Ranked 52 out of 57

Georgia

Overall Score: 77

Indicators of Influence

These seven key indicators highlight interference from the tobacco industry in Georgia.

No. 1

Industry participation in policy development:

Indicator Score:

15 / 20

The tobacco industry intensively participates in policy development processes. This business has strong support from the economic arm of the Government and Parliament. Keen supporters and lobbyists of the tobacco industry include the Ministry of Economy and the Office of Business Ombudsman of Georgia.

No. 2

Tobacco industry-related CSR activities:

Indicator Score:

4 / 20

The tobacco industry is not allowed to organize CSR activities or support any physical or judicial person. Georgia has no regulations regarding charity. This means that it is possible for tobacco companies to make donations as long as there is no promotion of their company or their deadly products. During COVID-19, all transnational tobacco corporations working in Georgia (British American Tobacco [BAT], Japan Tobacco International [JTI] and Philip Morris International [PMI]) donated to the special StopCov Fund at US $30,000 each, and in the process promoted their business although they are responsible for the death of 11,400 Georgians every year.

No. 3

Benefits given to the tobacco industry:

Indicator Score:

8 / 20

The Ministry of Economy and Sustainable Development has a special state program called “Produce in Georgia” which has supported production of local tobacco since 2014.

No. 4

Unnecessary interaction with the tobacco industry:

Indicator Score:

9 / 20

Unnecessary interaction between the tobacco industry and governmental officials or Members of Parliament happens and they have direct and unlimited relations and communications.

No. 5

Procedure for transparency measures:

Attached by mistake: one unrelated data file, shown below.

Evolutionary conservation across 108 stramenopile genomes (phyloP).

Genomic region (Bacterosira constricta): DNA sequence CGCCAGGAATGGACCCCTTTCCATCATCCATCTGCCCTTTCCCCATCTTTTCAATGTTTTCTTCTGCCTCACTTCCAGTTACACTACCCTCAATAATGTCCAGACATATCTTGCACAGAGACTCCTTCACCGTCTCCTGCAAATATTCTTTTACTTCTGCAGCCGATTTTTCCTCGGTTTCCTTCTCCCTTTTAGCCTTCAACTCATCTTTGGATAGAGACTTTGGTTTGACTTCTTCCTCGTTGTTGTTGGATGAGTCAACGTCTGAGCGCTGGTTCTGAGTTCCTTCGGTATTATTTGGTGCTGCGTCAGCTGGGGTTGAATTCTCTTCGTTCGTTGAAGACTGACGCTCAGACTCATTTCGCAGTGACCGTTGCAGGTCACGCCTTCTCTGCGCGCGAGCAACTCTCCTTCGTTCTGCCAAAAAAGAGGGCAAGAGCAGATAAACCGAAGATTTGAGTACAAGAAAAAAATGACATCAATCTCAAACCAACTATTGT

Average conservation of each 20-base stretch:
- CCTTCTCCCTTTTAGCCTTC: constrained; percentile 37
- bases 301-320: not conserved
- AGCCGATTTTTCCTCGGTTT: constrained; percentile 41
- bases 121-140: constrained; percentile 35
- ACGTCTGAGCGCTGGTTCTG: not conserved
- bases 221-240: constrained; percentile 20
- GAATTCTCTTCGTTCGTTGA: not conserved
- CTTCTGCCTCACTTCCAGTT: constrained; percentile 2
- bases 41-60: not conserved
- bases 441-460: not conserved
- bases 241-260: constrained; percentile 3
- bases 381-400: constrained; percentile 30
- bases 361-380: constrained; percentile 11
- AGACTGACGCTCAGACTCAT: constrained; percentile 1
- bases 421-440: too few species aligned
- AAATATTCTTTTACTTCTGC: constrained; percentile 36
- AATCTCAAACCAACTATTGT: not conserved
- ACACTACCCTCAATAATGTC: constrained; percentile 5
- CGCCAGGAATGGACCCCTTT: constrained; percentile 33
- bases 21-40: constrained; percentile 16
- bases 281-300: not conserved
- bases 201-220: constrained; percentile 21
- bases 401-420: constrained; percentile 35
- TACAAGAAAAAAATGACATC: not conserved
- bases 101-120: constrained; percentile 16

Indicator Score:

10 / 20

No transparency exists in the relations between the tobacco industry and state institutions. A draft Decree on “Protecting the State Policy Related to Tobacco Control in Public Institutions and Establishing the Rule of Communication of State Servants with the Tobacco Industry” was prepared in June 2018. However, the draft still awaits the approval of the Georgian government. The reason for this delay is the tobacco industry’s broad influence on the government.

No. 6

Avoiding conflicts of interest:

Indicator Score:

9 / 20

A former Minister of Economy owns a local tobacco manufacturing company and influences the current government to create a profitable environment for his business. Relatives of current government officials hold positions in the tobacco business.

No. 7

Preventive measures:

Indicator Score:

22 / 30

No preventive measures exist yet. The government has not adopted or implemented a code of conduct for public officials, to prescribe standards for dealing with the tobacco industry.

Recommendations

These are ways Georgia can deter interference from the tobacco industry:

  • Adopt the draft Governmental Decree on “Protecting the State Policy Related to Tobacco Control in Public Institutions and Establishing the Rule of Communication of State Servants with the Tobacco Industry” as soon as possible.
  • Disallow participation of the tobacco industry in public health policy setting and implementation.
  • Ban and denormalize CSR and charitable activities from the tobacco industry.
  • Disclose all records of meeting with the tobacco industry.
  • Implement a code of conduct for public officials to guide them when dealing with the tobacco industry.

Learn more about tobacco industry interference in this country.

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